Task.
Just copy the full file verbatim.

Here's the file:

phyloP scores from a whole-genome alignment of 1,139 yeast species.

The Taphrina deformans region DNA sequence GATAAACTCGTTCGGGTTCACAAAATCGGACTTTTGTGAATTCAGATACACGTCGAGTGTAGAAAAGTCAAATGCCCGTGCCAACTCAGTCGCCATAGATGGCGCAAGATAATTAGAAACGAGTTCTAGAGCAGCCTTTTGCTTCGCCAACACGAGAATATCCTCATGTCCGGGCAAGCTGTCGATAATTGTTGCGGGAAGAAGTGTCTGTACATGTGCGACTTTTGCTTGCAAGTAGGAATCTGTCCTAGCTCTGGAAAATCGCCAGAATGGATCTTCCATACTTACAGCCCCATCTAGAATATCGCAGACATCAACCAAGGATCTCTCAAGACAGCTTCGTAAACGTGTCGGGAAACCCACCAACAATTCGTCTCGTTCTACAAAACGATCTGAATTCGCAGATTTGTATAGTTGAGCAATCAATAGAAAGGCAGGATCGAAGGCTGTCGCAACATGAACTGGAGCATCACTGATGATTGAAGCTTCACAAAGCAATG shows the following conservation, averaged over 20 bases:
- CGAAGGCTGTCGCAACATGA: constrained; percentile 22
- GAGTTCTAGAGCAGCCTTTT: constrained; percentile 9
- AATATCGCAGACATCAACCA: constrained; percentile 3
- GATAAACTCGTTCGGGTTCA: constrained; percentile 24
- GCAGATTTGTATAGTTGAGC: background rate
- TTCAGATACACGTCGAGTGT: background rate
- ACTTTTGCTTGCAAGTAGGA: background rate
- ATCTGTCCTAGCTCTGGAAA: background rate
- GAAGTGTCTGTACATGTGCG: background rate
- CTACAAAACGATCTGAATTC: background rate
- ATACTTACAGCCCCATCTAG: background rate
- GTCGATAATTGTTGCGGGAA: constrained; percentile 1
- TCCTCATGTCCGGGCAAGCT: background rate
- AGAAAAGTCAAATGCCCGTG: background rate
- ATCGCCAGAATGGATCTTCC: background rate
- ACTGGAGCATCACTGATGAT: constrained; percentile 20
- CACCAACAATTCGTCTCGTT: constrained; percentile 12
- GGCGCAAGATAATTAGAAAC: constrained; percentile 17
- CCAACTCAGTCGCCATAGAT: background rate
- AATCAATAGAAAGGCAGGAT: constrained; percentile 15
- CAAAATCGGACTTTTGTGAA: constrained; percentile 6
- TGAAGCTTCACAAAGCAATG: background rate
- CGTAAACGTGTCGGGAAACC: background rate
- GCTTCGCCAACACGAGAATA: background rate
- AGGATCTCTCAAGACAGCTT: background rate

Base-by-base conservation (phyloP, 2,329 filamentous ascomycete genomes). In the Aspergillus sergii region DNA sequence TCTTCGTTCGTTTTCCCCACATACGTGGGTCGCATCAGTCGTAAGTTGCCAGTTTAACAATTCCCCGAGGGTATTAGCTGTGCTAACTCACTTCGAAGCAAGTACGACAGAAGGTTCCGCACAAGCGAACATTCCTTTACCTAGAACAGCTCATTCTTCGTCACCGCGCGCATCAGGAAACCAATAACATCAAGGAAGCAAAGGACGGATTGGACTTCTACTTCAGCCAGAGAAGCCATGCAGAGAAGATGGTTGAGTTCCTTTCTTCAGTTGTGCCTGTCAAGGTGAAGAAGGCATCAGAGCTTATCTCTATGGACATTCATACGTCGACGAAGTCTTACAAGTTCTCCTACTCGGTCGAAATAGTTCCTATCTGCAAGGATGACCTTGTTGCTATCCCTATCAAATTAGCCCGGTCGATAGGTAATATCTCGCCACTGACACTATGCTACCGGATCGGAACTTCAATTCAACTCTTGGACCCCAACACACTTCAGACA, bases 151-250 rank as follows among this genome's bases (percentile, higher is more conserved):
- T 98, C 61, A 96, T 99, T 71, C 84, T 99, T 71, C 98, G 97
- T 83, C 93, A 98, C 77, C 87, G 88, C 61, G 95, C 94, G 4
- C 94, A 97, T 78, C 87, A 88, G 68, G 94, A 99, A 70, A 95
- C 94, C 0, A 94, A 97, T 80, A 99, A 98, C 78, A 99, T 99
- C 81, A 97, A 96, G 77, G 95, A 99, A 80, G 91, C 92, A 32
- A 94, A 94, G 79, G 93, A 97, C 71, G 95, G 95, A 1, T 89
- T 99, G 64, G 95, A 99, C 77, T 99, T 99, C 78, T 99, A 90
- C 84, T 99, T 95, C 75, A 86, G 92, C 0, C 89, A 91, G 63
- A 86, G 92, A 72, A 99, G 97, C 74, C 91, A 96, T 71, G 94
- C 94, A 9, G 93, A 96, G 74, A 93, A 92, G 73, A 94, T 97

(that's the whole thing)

phyloP scores from a whole-genome alignment of 1,139 yeast species.

The Taphrina deformans region DNA sequence GATAAACTCGTTCGGGTTCACAAAATCGGACTTTTGTGAATTCAGATACACGTCGAGTGTAGAAAAGTCAAATGCCCGTGCCAACTCAGTCGCCATAGATGGCGCAAGATAATTAGAAACGAGTTCTAGAGCAGCCTTTTGCTTCGCCAACACGAGAATATCCTCATGTCCGGGCAAGCTGTCGATAATTGTTGCGGGAAGAAGTGTCTGTACATGTGCGACTTTTGCTTGCAAGTAGGAATCTGTCCTAGCTCTGGAAAATCGCCAGAATGGATCTTCCATACTTACAGCCCCATCTAGAATATCGCAGACATCAACCAAGGATCTCTCAAGACAGCTTCGTAAACGTGTCGGGAAACCCACCAACAATTCGTCTCGTTCTACAAAACGATCTGAATTCGCAGATTTGTATAGTTGAGCAATCAATAGAAAGGCAGGATCGAAGGCTGTCGCAACATGAACTGGAGCATCACTGATGATTGAAGCTTCACAAAGCAATG shows the following conservation, averaged over 20 bases:
- CGAAGGCTGTCGCAACATGA: constrained; percentile 22
- GAGTTCTAGAGCAGCCTTTT: constrained; percentile 9
- AATATCGCAGACATCAACCA: constrained; percentile 3
- GATAAACTCGTTCGGGTTCA: constrained; percentile 24
- GCAGATTTGTATAGTTGAGC: background rate
- TTCAGATACACGTCGAGTGT: background rate
- ACTTTTGCTTGCAAGTAGGA: background rate
- ATCTGTCCTAGCTCTGGAAA: background rate
- GAAGTGTCTGTACATGTGCG: background rate
- CTACAAAACGATCTGAATTC: background rate
- ATACTTACAGCCCCATCTAG: background rate
- GTCGATAATTGTTGCGGGAA: constrained; percentile 1
- TCCTCATGTCCGGGCAAGCT: background rate
- AGAAAAGTCAAATGCCCGTG: background rate
- ATCGCCAGAATGGATCTTCC: background rate
- ACTGGAGCATCACTGATGAT: constrained; percentile 20
- CACCAACAATTCGTCTCGTT: constrained; percentile 12
- GGCGCAAGATAATTAGAAAC: constrained; percentile 17
- CCAACTCAGTCGCCATAGAT: background rate
- AATCAATAGAAAGGCAGGAT: constrained; percentile 15
- CAAAATCGGACTTTTGTGAA: constrained; percentile 6
- TGAAGCTTCACAAAGCAATG: background rate
- CGTAAACGTGTCGGGAAACC: background rate
- GCTTCGCCAACACGAGAATA: background rate
- AGGATCTCTCAAGACAGCTT: background rate

Base-by-base conservation (phyloP, 2,329 filamentous ascomycete genomes). In the Aspergillus sergii region DNA sequence TCTTCGTTCGTTTTCCCCACATACGTGGGTCGCATCAGTCGTAAGTTGCCAGTTTAACAATTCCCCGAGGGTATTAGCTGTGCTAACTCACTTCGAAGCAAGTACGACAGAAGGTTCCGCACAAGCGAACATTCCTTTACCTAGAACAGCTCATTCTTCGTCACCGCGCGCATCAGGAAACCAATAACATCAAGGAAGCAAAGGACGGATTGGACTTCTACTTCAGCCAGAGAAGCCATGCAGAGAAGATGGTTGAGTTCCTTTCTTCAGTTGTGCCTGTCAAGGTGAAGAAGGCATCAGAGCTTATCTCTATGGACATTCATACGTCGACGAAGTCTTACAAGTTCTCCTACTCGGTCGAAATAGTTCCTATCTGCAAGGATGACCTTGTTGCTATCCCTATCAAATTAGCCCGGTCGATAGGTAATATCTCGCCACTGACACTATGCTACCGGATCGGAACTTCAATTCAACTCTTGGACCCCAACACACTTCAGACA, bases 151-250 rank as follows among this genome's bases (percentile, higher is more conserved):
- T 98, C 61, A 96, T 99, T 71, C 84, T 99, T 71, C 98, G 97
- T 83, C 93, A 98, C 77, C 87, G 88, C 61, G 95, C 94, G 4
- C 94, A 97, T 78, C 87, A 88, G 68, G 94, A 99, A 70, A 95
- C 94, C 0, A 94, A 97, T 80, A 99, A 98, C 78, A 99, T 99
- C 81, A 97, A 96, G 77, G 95, A 99, A 80, G 91, C 92, A 32
- A 94, A 94, G 79, G 93, A 97, C 71, G 95, G 95, A 1, T 89
- T 99, G 64, G 95, A 99, C 77, T 99, T 99, C 78, T 99, A 90
- C 84, T 99, T 95, C 75, A 86, G 92, C 0, C 89, A 91, G 63
- A 86, G 92, A 72, A 99, G 97, C 74, C 91, A 96, T 71, G 94
- C 94, A 9, G 93, A 96, G 74, A 93, A 92, G 73, A 94, T 97